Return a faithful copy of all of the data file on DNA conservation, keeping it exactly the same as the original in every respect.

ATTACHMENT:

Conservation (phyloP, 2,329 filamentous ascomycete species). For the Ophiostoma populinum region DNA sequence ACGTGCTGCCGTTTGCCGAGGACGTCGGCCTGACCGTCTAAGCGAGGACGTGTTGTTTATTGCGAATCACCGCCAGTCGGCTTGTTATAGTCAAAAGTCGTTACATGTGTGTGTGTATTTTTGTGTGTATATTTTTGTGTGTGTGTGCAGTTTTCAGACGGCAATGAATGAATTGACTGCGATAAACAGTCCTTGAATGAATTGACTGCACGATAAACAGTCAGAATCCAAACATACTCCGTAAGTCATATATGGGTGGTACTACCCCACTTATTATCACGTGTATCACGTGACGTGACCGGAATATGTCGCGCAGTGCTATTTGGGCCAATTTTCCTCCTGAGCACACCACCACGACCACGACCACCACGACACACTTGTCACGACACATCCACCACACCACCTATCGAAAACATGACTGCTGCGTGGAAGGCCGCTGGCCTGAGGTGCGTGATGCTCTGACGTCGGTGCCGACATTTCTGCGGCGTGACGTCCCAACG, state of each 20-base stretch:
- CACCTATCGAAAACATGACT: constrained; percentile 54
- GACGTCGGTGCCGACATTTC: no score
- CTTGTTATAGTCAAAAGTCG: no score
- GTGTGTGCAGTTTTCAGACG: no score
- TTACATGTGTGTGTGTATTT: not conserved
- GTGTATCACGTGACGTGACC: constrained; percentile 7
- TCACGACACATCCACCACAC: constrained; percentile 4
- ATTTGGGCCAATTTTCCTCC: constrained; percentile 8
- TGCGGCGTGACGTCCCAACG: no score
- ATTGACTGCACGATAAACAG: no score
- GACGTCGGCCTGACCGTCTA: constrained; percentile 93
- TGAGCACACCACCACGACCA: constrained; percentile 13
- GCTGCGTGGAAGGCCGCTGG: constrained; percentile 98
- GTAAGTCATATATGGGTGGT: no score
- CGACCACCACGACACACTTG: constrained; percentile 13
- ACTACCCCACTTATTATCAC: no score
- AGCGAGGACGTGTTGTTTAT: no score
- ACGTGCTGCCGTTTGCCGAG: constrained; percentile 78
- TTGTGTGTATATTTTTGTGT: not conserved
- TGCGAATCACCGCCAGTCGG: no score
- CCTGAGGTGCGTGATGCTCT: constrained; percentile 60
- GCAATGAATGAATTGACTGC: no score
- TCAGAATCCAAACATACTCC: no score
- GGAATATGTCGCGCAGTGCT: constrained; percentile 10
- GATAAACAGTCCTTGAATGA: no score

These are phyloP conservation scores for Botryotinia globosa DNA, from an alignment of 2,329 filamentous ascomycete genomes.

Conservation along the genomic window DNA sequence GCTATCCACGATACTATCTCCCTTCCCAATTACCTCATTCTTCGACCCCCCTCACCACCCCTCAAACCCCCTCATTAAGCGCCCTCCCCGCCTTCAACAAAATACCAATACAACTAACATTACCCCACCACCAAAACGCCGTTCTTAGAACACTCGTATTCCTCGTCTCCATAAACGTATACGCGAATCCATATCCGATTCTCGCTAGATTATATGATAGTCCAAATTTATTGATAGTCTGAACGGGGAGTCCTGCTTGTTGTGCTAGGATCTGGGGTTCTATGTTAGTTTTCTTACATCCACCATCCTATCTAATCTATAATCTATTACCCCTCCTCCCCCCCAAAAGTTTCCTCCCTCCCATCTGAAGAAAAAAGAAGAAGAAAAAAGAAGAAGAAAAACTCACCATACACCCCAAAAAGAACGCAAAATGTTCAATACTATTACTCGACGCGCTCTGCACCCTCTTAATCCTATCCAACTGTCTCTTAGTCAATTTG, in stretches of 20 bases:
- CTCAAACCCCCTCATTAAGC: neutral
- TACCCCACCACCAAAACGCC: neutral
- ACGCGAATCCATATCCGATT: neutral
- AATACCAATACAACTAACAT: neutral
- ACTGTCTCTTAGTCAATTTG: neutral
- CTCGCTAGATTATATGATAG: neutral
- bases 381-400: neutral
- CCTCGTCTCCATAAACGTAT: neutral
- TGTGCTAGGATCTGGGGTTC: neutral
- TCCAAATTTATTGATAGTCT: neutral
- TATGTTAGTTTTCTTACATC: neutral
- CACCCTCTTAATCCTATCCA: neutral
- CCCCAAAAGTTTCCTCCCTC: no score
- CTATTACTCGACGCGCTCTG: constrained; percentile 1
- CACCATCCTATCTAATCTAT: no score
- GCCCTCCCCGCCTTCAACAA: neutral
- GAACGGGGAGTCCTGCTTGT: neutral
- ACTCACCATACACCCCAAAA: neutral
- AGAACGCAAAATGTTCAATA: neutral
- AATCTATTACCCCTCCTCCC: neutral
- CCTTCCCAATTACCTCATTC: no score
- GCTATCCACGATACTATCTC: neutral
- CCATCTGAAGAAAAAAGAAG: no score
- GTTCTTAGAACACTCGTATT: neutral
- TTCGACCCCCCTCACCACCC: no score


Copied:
Conservation (phyloP, 2,329 filamentous ascomycete species). For the Ophiostoma populinum region DNA sequence ACGTGCTGCCGTTTGCCGAGGACGTCGGCCTGACCGTCTAAGCGAGGACGTGTTGTTTATTGCGAATCACCGCCAGTCGGCTTGTTATAGTCAAAAGTCGTTACATGTGTGTGTGTATTTTTGTGTGTATATTTTTGTGTGTGTGTGCAGTTTTCAGACGGCAATGAATGAATTGACTGCGATAAACAGTCCTTGAATGAATTGACTGCACGATAAACAGTCAGAATCCAAACATACTCCGTAAGTCATATATGGGTGGTACTACCCCACTTATTATCACGTGTATCACGTGACGTGACCGGAATATGTCGCGCAGTGCTATTTGGGCCAATTTTCCTCCTGAGCACACCACCACGACCACGACCACCACGACACACTTGTCACGACACATCCACCACACCACCTATCGAAAACATGACTGCTGCGTGGAAGGCCGCTGGCCTGAGGTGCGTGATGCTCTGACGTCGGTGCCGACATTTCTGCGGCGTGACGTCCCAACG, state of each 20-base stretch:
- CACCTATCGAAAACATGACT: constrained; percentile 54
- GACGTCGGTGCCGACATTTC: no score
- CTTGTTATAGTCAAAAGTCG: no score
- GTGTGTGCAGTTTTCAGACG: no score
- TTACATGTGTGTGTGTATTT: not conserved
- GTGTATCACGTGACGTGACC: constrained; percentile 7
- TCACGACACATCCACCACAC: constrained; percentile 4
- ATTTGGGCCAATTTTCCTCC: constrained; percentile 8
- TGCGGCGTGACGTCCCAACG: no score
- ATTGACTGCACGATAAACAG: no score
- GACGTCGGCCTGACCGTCTA: constrained; percentile 93
- TGAGCACACCACCACGACCA: constrained; percentile 13
- GCTGCGTGGAAGGCCGCTGG: constrained; percentile 98
- GTAAGTCATATATGGGTGGT: no score
- CGACCACCACGACACACTTG: constrained; percentile 13
- ACTACCCCACTTATTATCAC: no score
- AGCGAGGACGTGTTGTTTAT: no score
- ACGTGCTGCCGTTTGCCGAG: constrained; percentile 78
- TTGTGTGTATATTTTTGTGT: not conserved
- TGCGAATCACCGCCAGTCGG: no score
- CCTGAGGTGCGTGATGCTCT: constrained; percentile 60
- GCAATGAATGAATTGACTGC: no score
- TCAGAATCCAAACATACTCC: no score
- GGAATATGTCGCGCAGTGCT: constrained; percentile 10
- GATAAACAGTCCTTGAATGA: no score

These are phyloP conservation scores for Botryotinia globosa DNA, from an alignment of 2,329 filamentous ascomycete genomes.

Conservation along the genomic window DNA sequence GCTATCCACGATACTATCTCCCTTCCCAATTACCTCATTCTTCGACCCCCCTCACCACCCCTCAAACCCCCTCATTAAGCGCCCTCCCCGCCTTCAACAAAATACCAATACAACTAACATTACCCCACCACCAAAACGCCGTTCTTAGAACACTCGTATTCCTCGTCTCCATAAACGTATACGCGAATCCATATCCGATTCTCGCTAGATTATATGATAGTCCAAATTTATTGATAGTCTGAACGGGGAGTCCTGCTTGTTGTGCTAGGATCTGGGGTTCTATGTTAGTTTTCTTACATCCACCATCCTATCTAATCTATAATCTATTACCCCTCCTCCCCCCCAAAAGTTTCCTCCCTCCCATCTGAAGAAAAAAGAAGAAGAAAAAAGAAGAAGAAAAACTCACCATACACCCCAAAAAGAACGCAAAATGTTCAATACTATTACTCGACGCGCTCTGCACCCTCTTAATCCTATCCAACTGTCTCTTAGTCAATTTG, in stretches of 20 bases:
- CTCAAACCCCCTCATTAAGC: neutral
- TACCCCACCACCAAAACGCC: neutral
- ACGCGAATCCATATCCGATT: neutral
- AATACCAATACAACTAACAT: neutral
- ACTGTCTCTTAGTCAATTTG: neutral
- CTCGCTAGATTATATGATAG: neutral
- bases 381-400: neutral
- CCTCGTCTCCATAAACGTAT: neutral
- TGTGCTAGGATCTGGGGTTC: neutral
- TCCAAATTTATTGATAGTCT: neutral
- TATGTTAGTTTTCTTACATC: neutral
- CACCCTCTTAATCCTATCCA: neutral
- CCCCAAAAGTTTCCTCCCTC: no score
- CTATTACTCGACGCGCTCTG: constrained; percentile 1
- CACCATCCTATCTAATCTAT: no score
- GCCCTCCCCGCCTTCAACAA: neutral
- GAACGGGGAGTCCTGCTTGT: neutral
- ACTCACCATACACCCCAAAA: neutral
- AGAACGCAAAATGTTCAATA: neutral
- AATCTATTACCCCTCCTCCC: neutral
- CCTTCCCAATTACCTCATTC: no score
- GCTATCCACGATACTATCTC: neutral
- CCATCTGAAGAAAAAAGAAG: no score
- GTTCTTAGAACACTCGTATT: neutral
- TTCGACCCCCCTCACCACCC: no score